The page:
4 Systematic Strategies to Foster Empathetic Management
Written by HRCap, Inc.
March 24, 2022
With the increasing stress and digital burnout, many employees are quitting their jobs to look for a better work-life balance, while others look for companies they believe care about their well-being. According to a Gallup survey of what employees look for most in an employer, employees of all generations ranked "the organization cares about employees' well-being" in their top three standards.
Some companies have addressed this by raising salaries or expanding promotions to drive a greater sense of ownership, but that is a short-term solution that will not last. Then what is the answer?
At HRCap, we believe to increase retention is through fostering empathetic management. Although this does not sound like an impactful solution, a study done by Catalyst found empathy to have significant results in the workplace. When people reported their leaders were empathetic, there were five positive effects in the following categories:
It is clear that empathetic leadership makes a significant difference in the workplace and should be a quality that companies must adopt and foster.
Does this mean that companies should fire all their non-empathetic managers and only hire empathetic managers? Fortunately, that is not the case; instead, organizations can create a culture of compassionate leadership by designing systems and processes that best encourage empathy.
4 Systematic Strategies for Empathetic Management
1. Normalizing Regular Check-ins
Many organizations hold monthly, quarterly, or yearly reviews to discuss and review business performance, but they often fail to create the time and space to regularly check in with employees to gauge their satisfaction and concerns. Employees who do not voice their concerns may feel more stressed and feel that their leaders do not support them.
Opening a safe space and creating a cadenced structure may allow employees to connect with their managers and build a greater sense of trust. Managers can better understand how their teams think and feel, thereby building stronger muscles for sympathy and empathy required to best guide and manage them.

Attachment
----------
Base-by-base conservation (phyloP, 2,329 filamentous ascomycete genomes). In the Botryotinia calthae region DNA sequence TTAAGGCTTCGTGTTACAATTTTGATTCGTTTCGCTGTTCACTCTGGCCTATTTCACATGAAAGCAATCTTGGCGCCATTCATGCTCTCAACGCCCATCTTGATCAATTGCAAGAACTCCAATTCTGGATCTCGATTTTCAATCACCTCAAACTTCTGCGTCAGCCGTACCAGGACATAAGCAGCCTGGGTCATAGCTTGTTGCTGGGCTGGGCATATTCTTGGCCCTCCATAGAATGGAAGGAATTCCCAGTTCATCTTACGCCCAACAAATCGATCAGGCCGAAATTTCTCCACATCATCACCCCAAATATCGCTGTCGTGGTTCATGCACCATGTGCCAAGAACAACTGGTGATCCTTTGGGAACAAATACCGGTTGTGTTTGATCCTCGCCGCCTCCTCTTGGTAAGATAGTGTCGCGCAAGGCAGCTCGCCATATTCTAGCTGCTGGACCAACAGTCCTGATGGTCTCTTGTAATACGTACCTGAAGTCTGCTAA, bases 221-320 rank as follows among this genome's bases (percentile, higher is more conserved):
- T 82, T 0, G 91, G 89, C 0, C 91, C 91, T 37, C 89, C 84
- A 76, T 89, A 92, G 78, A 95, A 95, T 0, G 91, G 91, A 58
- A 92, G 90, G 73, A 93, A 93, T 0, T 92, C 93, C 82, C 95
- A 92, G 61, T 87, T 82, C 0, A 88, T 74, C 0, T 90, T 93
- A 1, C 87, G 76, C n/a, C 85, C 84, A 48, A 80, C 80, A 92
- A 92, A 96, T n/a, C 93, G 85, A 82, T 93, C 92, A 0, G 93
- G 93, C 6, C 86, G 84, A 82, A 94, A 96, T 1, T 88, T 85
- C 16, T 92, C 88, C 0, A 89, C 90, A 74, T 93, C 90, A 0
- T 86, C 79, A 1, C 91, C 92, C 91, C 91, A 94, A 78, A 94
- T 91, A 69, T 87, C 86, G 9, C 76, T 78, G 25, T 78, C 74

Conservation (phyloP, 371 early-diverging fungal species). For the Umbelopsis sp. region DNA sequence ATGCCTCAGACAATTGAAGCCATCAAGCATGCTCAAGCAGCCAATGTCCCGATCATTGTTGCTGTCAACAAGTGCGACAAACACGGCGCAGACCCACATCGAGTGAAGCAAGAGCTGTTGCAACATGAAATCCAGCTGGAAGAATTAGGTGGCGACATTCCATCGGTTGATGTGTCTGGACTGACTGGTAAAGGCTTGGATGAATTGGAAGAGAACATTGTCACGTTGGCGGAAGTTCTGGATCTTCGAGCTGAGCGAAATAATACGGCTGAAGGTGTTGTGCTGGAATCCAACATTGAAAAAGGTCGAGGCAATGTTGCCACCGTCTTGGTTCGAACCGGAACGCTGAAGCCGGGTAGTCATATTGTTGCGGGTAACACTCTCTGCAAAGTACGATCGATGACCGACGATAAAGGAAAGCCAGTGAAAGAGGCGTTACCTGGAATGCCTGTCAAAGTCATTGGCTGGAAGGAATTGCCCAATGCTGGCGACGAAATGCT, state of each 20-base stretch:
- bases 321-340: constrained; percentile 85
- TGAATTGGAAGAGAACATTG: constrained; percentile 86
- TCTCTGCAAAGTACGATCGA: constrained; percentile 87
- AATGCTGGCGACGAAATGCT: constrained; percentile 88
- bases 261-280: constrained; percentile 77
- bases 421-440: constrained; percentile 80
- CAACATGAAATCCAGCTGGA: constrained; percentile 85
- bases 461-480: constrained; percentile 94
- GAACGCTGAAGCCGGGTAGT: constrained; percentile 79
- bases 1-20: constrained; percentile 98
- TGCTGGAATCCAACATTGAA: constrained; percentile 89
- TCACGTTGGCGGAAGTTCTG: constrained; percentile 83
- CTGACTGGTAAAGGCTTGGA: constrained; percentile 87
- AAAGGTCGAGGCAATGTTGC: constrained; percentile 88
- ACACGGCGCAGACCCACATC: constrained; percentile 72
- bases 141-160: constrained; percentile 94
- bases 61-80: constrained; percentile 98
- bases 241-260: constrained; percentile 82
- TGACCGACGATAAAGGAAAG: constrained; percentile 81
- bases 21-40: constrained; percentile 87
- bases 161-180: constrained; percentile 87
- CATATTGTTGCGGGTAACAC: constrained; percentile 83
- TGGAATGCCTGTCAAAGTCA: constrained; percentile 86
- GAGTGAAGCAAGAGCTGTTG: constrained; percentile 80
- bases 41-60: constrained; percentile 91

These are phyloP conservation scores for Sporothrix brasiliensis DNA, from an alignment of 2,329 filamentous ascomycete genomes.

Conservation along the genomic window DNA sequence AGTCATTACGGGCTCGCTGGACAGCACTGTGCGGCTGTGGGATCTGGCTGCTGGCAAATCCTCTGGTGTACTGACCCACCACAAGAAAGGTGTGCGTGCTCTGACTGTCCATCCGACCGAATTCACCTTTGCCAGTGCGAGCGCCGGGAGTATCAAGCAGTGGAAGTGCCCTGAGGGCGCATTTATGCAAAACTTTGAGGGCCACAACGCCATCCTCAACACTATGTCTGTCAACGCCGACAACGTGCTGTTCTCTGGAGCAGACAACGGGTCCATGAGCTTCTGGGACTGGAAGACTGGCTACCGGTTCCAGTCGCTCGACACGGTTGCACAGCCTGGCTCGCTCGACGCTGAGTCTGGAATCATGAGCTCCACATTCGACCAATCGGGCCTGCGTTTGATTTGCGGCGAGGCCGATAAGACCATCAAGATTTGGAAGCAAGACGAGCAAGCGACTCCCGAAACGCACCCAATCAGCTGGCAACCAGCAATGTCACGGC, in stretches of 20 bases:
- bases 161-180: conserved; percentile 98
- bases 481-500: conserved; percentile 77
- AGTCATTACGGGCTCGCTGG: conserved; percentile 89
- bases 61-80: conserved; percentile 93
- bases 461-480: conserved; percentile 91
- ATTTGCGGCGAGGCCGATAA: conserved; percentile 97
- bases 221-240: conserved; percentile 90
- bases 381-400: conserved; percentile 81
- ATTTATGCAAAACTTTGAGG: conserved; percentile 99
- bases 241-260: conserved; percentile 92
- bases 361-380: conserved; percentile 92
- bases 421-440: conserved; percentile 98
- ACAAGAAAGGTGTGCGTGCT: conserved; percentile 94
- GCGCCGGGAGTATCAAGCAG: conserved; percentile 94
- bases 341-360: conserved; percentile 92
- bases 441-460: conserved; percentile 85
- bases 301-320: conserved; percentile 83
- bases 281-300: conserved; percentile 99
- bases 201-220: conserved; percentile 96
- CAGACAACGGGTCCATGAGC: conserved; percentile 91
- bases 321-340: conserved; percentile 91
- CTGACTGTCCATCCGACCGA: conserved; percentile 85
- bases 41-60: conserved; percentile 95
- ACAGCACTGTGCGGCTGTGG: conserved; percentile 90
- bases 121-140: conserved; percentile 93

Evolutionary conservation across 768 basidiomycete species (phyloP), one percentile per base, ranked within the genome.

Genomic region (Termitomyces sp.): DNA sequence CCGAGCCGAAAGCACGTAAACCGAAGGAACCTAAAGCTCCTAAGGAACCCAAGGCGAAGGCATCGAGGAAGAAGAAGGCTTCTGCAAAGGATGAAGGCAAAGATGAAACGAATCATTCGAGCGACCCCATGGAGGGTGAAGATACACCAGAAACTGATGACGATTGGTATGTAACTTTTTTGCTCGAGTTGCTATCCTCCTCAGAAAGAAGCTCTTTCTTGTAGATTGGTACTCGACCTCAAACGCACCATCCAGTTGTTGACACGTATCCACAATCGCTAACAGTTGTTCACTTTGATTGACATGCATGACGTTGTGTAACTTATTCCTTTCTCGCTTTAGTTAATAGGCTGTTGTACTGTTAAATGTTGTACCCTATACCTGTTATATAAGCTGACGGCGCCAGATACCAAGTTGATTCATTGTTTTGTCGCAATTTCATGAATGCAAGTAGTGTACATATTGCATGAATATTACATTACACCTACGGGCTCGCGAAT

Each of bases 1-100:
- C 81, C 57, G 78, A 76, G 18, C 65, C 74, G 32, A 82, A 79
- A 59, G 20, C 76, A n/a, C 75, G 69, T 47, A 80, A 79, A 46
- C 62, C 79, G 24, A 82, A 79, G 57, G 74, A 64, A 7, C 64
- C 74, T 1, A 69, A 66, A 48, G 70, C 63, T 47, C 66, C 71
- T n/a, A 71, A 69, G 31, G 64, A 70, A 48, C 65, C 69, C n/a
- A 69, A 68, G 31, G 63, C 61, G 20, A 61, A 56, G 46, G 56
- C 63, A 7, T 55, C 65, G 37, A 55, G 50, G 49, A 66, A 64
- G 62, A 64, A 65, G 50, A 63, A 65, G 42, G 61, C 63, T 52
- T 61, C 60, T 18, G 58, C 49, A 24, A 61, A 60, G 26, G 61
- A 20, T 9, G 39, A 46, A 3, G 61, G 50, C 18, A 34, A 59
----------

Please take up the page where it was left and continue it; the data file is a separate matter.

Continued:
2. Creating a Recognition System
Recognition is truly effective and powerful. It allows employees to feel appreciated, build confidence, and hold a sense of belonging in the workplace. A survey by SHRM and Globorce discovered that more than one-half (68%) said their recognition programs positively affect retention. Many organizations have successfully designed a recognition system that identifies and awards high-performing employees and teams. Some companies create personalized trophies or plaques for workers that have reached a milestone in their career, while others give out additional PTO days and bonuses.
Most importantly, organizations should not only reward high performance but also recognize the commitment to learning & development, collaboration & teamwork, and work ethics & longevity.
3. Providing Better Benefits
Along with a recognition system, the benefits package is also increasingly important. Beyond the standard performance bonuses, health plans, disability insurance, PTO, retirement plans, many companies are also investing in wellness programs, referral programs, professional development, and tuition reimbursement. Understandably, there will always be internal equity and budget constraints, and many organizations may not have the budget or means to provide competitive benefits.
However, organizations can show that they still honestly care about the well-being of their employees by responding to their needs and improving the benefits programs. There are low-cost benefits that companies can consider providing, such as a flexible schedule, free snacks, a casual dress code, and paid time off to learn and volunteer.
4. Encouraging Hangout / Networking Opportunities
By providing the time and space for employees and leaders to get together, leaders can spend more intentional time outside the office to get to know their employees. These opportunities will help leaders connect with employees on a personal level and raise the overall morale of the group. Creating rapport with employees will allow leaders to be more personally vested in their professional growth.
HRCap's Key Takeaways
Having built-in systems is a good starting point to foster empathy in the organization. Leaders can use the four strategies above as platforms to develop connections and demonstrate empathy. Doing so will naturally create a culture of appreciation, engagement, and collaboration that will help better attract and retain top talent.
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